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Old November 24, 2018, 12:07 AM   #1
tmd47762
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Mossberg Patriot vs Savage Axis

I’ve been looking for a no frills rifle for deer to maybe elk if the weather is bad and some range shooting. After bouncing around on calibers I came back to the 308 as the best option, though for the right price I could go with a 270 or 30-06. I’ve narrowed the race to the savage and mossberg. I like the stock on the Mossberg more but the safety is merely ok. The Savage has a better feeling safety but the stock feel is slightly less good. I can get either new locally for $300 with a scope. I also have found lightly used patriots for 230 in pawn shops around here. My guess is that whichever is the right price gets the spot in the safe but wanted to see what personal experience might be out there.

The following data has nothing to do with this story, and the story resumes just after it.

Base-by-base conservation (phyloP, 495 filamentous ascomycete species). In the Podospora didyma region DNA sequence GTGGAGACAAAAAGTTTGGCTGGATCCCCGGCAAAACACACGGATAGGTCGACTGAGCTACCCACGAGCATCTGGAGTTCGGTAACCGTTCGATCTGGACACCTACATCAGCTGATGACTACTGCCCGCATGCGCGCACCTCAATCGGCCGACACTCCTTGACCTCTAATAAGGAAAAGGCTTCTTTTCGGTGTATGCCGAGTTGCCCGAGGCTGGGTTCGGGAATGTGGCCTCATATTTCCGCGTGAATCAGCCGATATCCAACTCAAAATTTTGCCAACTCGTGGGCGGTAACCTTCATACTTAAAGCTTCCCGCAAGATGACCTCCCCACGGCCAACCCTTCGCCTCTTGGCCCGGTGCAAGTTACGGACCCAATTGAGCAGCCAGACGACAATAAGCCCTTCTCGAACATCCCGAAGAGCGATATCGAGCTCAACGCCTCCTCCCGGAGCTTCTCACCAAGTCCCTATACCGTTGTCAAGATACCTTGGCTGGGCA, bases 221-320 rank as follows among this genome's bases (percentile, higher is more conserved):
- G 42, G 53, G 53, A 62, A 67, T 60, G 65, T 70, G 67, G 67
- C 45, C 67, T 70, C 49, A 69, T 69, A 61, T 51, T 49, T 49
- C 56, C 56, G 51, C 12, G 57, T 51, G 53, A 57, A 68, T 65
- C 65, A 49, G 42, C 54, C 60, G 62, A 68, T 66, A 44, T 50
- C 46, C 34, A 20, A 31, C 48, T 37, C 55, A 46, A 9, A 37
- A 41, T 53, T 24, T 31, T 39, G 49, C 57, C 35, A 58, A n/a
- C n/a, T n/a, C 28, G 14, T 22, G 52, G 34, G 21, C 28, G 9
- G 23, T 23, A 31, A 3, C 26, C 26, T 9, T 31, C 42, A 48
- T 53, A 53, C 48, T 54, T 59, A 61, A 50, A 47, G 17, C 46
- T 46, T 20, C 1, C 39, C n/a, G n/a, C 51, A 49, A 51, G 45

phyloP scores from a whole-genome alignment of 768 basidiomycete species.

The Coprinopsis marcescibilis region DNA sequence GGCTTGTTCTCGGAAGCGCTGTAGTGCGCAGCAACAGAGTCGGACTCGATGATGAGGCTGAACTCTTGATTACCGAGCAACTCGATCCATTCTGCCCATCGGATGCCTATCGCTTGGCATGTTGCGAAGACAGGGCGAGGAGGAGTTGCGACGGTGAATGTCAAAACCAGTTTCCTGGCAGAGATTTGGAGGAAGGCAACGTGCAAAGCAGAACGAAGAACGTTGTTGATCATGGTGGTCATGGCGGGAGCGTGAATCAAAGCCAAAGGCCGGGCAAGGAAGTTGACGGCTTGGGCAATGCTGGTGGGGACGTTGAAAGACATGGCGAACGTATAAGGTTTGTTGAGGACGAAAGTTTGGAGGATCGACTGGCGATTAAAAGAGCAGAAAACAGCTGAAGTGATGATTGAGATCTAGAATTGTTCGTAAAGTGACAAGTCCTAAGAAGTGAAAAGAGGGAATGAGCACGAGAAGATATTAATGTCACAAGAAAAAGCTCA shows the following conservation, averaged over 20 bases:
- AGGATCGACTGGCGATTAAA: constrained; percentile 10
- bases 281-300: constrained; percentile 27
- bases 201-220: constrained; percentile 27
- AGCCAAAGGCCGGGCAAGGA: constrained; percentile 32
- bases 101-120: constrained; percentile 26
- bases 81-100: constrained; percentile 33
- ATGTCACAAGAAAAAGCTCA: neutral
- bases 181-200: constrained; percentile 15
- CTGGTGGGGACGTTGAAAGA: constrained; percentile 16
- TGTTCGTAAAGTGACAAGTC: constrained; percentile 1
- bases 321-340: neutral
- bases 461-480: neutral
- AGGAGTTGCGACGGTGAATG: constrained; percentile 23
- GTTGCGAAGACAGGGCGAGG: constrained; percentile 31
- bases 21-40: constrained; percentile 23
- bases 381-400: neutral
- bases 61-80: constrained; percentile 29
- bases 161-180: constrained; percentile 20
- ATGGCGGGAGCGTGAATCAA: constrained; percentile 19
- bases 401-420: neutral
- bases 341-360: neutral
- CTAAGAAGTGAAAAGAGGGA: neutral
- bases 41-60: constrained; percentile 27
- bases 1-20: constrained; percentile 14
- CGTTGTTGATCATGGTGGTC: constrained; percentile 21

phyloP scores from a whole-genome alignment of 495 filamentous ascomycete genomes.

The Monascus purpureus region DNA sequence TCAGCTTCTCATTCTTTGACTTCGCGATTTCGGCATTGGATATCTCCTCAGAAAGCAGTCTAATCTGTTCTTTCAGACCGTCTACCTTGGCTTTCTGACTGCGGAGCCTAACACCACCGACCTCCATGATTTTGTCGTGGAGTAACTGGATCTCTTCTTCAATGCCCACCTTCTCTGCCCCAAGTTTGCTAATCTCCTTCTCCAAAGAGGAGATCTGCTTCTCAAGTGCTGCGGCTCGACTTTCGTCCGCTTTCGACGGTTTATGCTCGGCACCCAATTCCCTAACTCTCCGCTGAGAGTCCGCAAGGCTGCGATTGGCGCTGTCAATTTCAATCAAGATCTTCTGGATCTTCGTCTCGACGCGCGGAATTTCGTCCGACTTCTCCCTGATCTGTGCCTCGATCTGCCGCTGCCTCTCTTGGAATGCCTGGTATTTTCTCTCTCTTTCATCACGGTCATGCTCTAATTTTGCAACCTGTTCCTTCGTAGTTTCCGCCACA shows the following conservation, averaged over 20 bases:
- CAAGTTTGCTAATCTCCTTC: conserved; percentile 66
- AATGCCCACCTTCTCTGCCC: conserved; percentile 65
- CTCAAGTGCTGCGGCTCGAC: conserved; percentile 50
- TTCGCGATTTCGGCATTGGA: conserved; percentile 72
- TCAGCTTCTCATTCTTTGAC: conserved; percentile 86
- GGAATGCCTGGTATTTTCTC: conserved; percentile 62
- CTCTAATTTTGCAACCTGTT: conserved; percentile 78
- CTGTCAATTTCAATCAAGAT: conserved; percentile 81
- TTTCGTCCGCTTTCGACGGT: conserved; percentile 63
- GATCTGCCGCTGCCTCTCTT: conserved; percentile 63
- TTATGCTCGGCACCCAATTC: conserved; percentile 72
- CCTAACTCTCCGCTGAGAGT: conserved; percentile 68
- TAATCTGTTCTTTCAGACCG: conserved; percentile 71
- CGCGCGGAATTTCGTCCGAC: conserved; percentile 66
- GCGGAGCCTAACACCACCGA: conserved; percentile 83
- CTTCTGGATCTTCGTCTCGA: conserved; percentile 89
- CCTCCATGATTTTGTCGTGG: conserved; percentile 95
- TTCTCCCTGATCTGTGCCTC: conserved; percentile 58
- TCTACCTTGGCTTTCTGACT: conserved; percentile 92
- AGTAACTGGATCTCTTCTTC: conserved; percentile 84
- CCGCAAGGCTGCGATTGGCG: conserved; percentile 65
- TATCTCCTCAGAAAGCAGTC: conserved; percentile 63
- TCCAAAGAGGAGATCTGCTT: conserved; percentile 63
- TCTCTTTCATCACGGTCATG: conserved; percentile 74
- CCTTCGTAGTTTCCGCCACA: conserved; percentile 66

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Old November 24, 2018, 01:12 AM   #2
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I have some experience with both models, and they both have good and bad points. The one thing that stands out for me is the trigger. The base model Axis can have a pretty heavy trigger pull, I had to do a little work to mine to bring the pull weight down to a reasonable level.

The Mossberg has a decent trigger right out of the box. Not necessarily great, but decent - and it's adjustable. Makes it a whole lot easier to shoot accurately, IMO.

The Axis II is available with the AccuTrigger, but they tend to run higher in price.

I currently own an Axis in .223, my nephew owns an Axis in .223, and my daughter owns the Patriot in .270. Also, my BIL owns the Patriot in .243. He used to own an Axis, but he traded it in on the Patriot.